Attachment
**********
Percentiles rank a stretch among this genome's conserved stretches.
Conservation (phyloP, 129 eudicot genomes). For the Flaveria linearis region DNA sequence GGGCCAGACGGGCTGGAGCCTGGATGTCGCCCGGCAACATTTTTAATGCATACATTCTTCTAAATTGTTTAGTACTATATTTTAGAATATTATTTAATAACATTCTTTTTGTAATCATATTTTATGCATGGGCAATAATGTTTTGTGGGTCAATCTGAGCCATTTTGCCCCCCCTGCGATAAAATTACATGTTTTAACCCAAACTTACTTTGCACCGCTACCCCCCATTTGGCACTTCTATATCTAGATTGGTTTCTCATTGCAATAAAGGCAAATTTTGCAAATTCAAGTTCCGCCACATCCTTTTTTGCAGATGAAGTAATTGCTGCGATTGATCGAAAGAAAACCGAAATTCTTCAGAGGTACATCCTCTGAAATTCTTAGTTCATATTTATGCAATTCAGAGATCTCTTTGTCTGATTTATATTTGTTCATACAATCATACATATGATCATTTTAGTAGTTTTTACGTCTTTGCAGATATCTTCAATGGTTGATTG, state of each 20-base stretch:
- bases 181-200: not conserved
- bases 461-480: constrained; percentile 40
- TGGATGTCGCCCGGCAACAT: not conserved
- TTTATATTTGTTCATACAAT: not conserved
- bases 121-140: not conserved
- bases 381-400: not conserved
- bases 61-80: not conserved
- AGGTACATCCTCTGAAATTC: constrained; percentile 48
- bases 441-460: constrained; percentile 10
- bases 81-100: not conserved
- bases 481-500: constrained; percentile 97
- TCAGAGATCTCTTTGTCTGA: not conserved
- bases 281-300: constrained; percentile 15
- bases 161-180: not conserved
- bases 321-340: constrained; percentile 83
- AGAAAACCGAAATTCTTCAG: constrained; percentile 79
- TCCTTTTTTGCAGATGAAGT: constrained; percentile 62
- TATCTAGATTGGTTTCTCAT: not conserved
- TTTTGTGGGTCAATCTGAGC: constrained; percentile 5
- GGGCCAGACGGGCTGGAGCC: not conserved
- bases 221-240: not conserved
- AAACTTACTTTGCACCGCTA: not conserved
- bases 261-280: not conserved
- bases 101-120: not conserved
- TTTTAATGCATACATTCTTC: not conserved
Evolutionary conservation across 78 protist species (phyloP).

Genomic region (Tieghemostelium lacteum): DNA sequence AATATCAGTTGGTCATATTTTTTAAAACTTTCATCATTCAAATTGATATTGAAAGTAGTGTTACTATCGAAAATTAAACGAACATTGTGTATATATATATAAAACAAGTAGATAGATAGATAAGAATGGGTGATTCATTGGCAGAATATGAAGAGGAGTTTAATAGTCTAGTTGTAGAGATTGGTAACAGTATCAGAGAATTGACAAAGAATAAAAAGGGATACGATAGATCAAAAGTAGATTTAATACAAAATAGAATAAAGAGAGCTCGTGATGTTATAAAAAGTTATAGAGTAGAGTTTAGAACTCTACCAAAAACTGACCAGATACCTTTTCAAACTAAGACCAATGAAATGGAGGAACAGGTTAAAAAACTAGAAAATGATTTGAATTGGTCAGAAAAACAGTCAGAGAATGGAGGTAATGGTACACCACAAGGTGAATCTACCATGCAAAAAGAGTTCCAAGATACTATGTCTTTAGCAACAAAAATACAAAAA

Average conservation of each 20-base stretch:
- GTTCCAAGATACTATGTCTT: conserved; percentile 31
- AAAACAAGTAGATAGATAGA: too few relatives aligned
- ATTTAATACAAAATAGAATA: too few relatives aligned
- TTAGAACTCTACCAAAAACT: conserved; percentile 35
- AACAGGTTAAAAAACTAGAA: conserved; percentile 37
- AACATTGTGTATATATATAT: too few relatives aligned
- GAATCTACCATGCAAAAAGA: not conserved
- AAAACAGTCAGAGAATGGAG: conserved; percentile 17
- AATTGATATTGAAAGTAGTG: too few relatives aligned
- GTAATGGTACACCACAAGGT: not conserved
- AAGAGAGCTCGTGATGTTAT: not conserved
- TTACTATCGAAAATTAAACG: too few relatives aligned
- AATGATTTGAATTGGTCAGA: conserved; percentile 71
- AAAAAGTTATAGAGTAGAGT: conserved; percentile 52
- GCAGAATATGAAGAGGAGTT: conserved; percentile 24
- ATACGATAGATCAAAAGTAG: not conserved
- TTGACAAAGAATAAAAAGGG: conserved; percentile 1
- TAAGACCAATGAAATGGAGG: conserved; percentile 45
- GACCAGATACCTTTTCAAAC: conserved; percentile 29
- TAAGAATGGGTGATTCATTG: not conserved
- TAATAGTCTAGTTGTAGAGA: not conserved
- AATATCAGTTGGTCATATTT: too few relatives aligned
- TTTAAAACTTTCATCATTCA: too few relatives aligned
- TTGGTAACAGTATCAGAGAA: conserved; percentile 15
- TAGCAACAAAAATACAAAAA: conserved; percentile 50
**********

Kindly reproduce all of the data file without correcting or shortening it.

Percentiles rank a stretch among this genome's conserved stretches.
Conservation (phyloP, 129 eudicot genomes). For the Flaveria linearis region DNA sequence GGGCCAGACGGGCTGGAGCCTGGATGTCGCCCGGCAACATTTTTAATGCATACATTCTTCTAAATTGTTTAGTACTATATTTTAGAATATTATTTAATAACATTCTTTTTGTAATCATATTTTATGCATGGGCAATAATGTTTTGTGGGTCAATCTGAGCCATTTTGCCCCCCCTGCGATAAAATTACATGTTTTAACCCAAACTTACTTTGCACCGCTACCCCCCATTTGGCACTTCTATATCTAGATTGGTTTCTCATTGCAATAAAGGCAAATTTTGCAAATTCAAGTTCCGCCACATCCTTTTTTGCAGATGAAGTAATTGCTGCGATTGATCGAAAGAAAACCGAAATTCTTCAGAGGTACATCCTCTGAAATTCTTAGTTCATATTTATGCAATTCAGAGATCTCTTTGTCTGATTTATATTTGTTCATACAATCATACATATGATCATTTTAGTAGTTTTTACGTCTTTGCAGATATCTTCAATGGTTGATTG, state of each 20-base stretch:
- bases 181-200: not conserved
- bases 461-480: constrained; percentile 40
- TGGATGTCGCCCGGCAACAT: not conserved
- TTTATATTTGTTCATACAAT: not conserved
- bases 121-140: not conserved
- bases 381-400: not conserved
- bases 61-80: not conserved
- AGGTACATCCTCTGAAATTC: constrained; percentile 48
- bases 441-460: constrained; percentile 10
- bases 81-100: not conserved
- bases 481-500: constrained; percentile 97
- TCAGAGATCTCTTTGTCTGA: not conserved
- bases 281-300: constrained; percentile 15
- bases 161-180: not conserved
- bases 321-340: constrained; percentile 83
- AGAAAACCGAAATTCTTCAG: constrained; percentile 79
- TCCTTTTTTGCAGATGAAGT: constrained; percentile 62
- TATCTAGATTGGTTTCTCAT: not conserved
- TTTTGTGGGTCAATCTGAGC: constrained; percentile 5
- GGGCCAGACGGGCTGGAGCC: not conserved
- bases 221-240: not conserved
- AAACTTACTTTGCACCGCTA: not conserved
- bases 261-280: not conserved
- bases 101-120: not conserved
- TTTTAATGCATACATTCTTC: not conserved
Evolutionary conservation across 78 protist species (phyloP).

Genomic region (Tieghemostelium lacteum): DNA sequence AATATCAGTTGGTCATATTTTTTAAAACTTTCATCATTCAAATTGATATTGAAAGTAGTGTTACTATCGAAAATTAAACGAACATTGTGTATATATATATAAAACAAGTAGATAGATAGATAAGAATGGGTGATTCATTGGCAGAATATGAAGAGGAGTTTAATAGTCTAGTTGTAGAGATTGGTAACAGTATCAGAGAATTGACAAAGAATAAAAAGGGATACGATAGATCAAAAGTAGATTTAATACAAAATAGAATAAAGAGAGCTCGTGATGTTATAAAAAGTTATAGAGTAGAGTTTAGAACTCTACCAAAAACTGACCAGATACCTTTTCAAACTAAGACCAATGAAATGGAGGAACAGGTTAAAAAACTAGAAAATGATTTGAATTGGTCAGAAAAACAGTCAGAGAATGGAGGTAATGGTACACCACAAGGTGAATCTACCATGCAAAAAGAGTTCCAAGATACTATGTCTTTAGCAACAAAAATACAAAAA

Average conservation of each 20-base stretch:
- GTTCCAAGATACTATGTCTT: conserved; percentile 31
- AAAACAAGTAGATAGATAGA: too few relatives aligned
- ATTTAATACAAAATAGAATA: too few relatives aligned
- TTAGAACTCTACCAAAAACT: conserved; percentile 35
- AACAGGTTAAAAAACTAGAA: conserved; percentile 37
- AACATTGTGTATATATATAT: too few relatives aligned
- GAATCTACCATGCAAAAAGA: not conserved
- AAAACAGTCAGAGAATGGAG: conserved; percentile 17
- AATTGATATTGAAAGTAGTG: too few relatives aligned
- GTAATGGTACACCACAAGGT: not conserved
- AAGAGAGCTCGTGATGTTAT: not conserved
- TTACTATCGAAAATTAAACG: too few relatives aligned
- AATGATTTGAATTGGTCAGA: conserved; percentile 71
- AAAAAGTTATAGAGTAGAGT: conserved; percentile 52
- GCAGAATATGAAGAGGAGTT: conserved; percentile 24
- ATACGATAGATCAAAAGTAG: not conserved
- TTGACAAAGAATAAAAAGGG: conserved; percentile 1
- TAAGACCAATGAAATGGAGG: conserved; percentile 45
- GACCAGATACCTTTTCAAAC: conserved; percentile 29
- TAAGAATGGGTGATTCATTG: not conserved
- TAATAGTCTAGTTGTAGAGA: not conserved
- AATATCAGTTGGTCATATTT: too few relatives aligned
- TTTAAAACTTTCATCATTCA: too few relatives aligned
- TTGGTAACAGTATCAGAGAA: conserved; percentile 15
- TAGCAACAAAAATACAAAAA: conserved; percentile 50